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Plastid alternative oxidase (PTOX) promotes oxidative stress when overexpressed in tobacco

Abstract : Photoinhibition and production of reactive oxygen species were studied in tobacco plants overexpressing the plastid terminal oxidase (PTOX). In high light, these plants was more susceptible to photoinhibition than wild-type plants. Also oxygen-evolving activity of isolated thylakoid membranes from the PTOX-overexpressing plants was more strongly inhibited in high light than in thylakoids from wild-type plants. In contrast in low light, in the PTOX overexpressor, the thylakoids were protected against photoinhibition while in wild type they were significantly damaged. The production of superoxide and hydroxyl radicals was shown by EPR spin-trapping techniques in the different samples. Superoxide and hydroxyl radical production was stimulated in the overexpressor. Two-thirds of the superoxide production was maintained in the presence of DNP-INT, an inhibitor of the cytochrome b(6)f complex. No increase of the SOD content was observed in the overexpressor compared with the wild type. We propose that superoxide is produced by PTOX in a side reaction and that PTOX can only act as a safety valve under stress conditions when the generated superoxide is detoxified by an efficient antioxidant system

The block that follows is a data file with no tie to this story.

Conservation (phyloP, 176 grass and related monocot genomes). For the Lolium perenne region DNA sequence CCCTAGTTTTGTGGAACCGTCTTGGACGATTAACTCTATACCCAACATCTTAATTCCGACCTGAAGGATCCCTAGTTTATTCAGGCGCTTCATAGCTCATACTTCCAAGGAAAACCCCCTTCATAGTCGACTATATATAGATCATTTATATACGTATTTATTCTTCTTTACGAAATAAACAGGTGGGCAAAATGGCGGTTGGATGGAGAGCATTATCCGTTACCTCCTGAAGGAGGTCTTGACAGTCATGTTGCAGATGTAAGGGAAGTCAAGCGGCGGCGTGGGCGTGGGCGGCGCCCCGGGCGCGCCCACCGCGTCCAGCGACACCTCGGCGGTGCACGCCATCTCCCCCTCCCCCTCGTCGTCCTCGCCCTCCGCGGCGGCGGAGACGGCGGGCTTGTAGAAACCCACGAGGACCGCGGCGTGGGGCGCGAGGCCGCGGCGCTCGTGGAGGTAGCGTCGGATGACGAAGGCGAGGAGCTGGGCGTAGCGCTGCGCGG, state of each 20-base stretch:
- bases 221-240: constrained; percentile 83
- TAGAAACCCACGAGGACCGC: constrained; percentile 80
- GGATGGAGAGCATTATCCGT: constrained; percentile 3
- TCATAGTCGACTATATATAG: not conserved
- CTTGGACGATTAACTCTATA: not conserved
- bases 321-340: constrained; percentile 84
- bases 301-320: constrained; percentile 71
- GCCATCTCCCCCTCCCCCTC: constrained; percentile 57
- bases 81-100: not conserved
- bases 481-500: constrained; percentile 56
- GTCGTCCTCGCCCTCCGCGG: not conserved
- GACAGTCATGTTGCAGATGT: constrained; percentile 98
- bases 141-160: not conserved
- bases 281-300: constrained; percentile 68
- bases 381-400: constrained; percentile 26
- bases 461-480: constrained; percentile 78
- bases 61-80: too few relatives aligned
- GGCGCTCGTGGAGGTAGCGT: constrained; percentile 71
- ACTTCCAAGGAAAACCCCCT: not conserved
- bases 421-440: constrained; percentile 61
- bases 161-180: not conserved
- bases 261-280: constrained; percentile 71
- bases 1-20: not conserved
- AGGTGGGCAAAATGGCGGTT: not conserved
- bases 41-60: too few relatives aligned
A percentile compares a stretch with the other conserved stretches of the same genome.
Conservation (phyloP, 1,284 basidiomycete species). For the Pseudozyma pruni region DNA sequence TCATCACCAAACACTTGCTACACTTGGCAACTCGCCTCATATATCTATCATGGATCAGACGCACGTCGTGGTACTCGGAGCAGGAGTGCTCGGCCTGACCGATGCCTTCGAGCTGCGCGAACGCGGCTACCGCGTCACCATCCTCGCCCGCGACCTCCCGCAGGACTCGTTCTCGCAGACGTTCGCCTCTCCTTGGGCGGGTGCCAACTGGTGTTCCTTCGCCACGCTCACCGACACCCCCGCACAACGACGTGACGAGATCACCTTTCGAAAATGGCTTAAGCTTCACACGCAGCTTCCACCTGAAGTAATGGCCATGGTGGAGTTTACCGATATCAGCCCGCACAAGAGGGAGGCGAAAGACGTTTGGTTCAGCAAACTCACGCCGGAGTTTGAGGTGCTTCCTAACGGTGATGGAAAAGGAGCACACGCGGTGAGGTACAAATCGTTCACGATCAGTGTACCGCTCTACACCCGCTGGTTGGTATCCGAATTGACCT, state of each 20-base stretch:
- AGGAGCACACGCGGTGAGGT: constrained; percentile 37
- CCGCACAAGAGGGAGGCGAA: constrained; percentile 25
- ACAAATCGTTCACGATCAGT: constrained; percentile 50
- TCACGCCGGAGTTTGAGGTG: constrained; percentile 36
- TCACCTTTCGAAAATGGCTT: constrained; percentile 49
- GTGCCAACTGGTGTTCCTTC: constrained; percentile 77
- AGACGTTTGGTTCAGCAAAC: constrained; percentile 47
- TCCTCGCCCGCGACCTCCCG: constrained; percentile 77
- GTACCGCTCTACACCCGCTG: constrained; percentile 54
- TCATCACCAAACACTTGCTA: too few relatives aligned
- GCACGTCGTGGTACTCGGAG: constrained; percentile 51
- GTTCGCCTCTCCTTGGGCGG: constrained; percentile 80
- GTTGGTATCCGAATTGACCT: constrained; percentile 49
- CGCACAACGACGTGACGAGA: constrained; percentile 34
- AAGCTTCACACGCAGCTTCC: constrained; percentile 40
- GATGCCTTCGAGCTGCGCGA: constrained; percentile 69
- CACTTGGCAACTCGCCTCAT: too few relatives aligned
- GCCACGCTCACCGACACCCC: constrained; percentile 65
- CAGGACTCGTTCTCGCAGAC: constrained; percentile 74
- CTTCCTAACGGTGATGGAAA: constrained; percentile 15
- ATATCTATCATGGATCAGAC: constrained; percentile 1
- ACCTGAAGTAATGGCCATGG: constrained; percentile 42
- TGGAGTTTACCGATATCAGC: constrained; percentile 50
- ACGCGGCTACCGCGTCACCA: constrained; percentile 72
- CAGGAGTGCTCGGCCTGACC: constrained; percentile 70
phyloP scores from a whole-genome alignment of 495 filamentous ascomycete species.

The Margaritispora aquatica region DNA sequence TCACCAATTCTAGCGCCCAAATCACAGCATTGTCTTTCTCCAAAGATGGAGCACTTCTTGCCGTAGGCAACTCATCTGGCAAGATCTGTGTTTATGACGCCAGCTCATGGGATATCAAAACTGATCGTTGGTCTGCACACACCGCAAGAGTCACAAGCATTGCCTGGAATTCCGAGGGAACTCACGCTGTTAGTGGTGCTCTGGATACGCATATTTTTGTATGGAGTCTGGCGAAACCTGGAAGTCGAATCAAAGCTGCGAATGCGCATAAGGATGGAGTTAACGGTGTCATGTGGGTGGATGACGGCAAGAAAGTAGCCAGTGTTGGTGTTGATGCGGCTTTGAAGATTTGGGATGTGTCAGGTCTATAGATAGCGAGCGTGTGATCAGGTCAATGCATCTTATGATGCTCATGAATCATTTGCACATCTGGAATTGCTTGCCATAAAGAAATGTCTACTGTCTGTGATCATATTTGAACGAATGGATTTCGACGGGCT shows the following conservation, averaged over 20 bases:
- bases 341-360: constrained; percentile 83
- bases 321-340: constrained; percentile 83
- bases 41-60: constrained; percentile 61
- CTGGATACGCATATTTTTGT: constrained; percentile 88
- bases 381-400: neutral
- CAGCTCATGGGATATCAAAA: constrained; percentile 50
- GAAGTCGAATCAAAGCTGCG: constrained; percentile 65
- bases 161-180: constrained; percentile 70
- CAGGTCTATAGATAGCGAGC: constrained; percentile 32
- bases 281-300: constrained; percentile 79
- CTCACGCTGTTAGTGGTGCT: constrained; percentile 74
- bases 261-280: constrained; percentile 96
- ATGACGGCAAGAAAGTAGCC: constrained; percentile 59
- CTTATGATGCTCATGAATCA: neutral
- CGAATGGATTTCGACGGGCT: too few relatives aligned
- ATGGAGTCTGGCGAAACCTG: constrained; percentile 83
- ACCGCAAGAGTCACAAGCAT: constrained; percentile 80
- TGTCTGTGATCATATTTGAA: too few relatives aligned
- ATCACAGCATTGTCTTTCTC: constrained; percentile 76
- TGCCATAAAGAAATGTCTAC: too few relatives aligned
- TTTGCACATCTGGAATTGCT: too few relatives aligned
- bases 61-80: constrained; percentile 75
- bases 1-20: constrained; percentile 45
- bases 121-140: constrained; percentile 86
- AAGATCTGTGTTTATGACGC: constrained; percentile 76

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Submitted on : Tuesday, April 14, 2015 - 9:46:08 PM
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Eiri Heyno, Christine Gross, Constance Laureau, Sylvia Pietri, Marcel Culcasi, et al.. Plastid alternative oxidase (PTOX) promotes oxidative stress when overexpressed in tobacco. Journal of Biological Chemistry, American Society for Biochemistry and Molecular Biology, 2009, 284 (45), pp.31174-80. ⟨10.1074/jbc.M109.021667⟩. ⟨hal-01142301⟩



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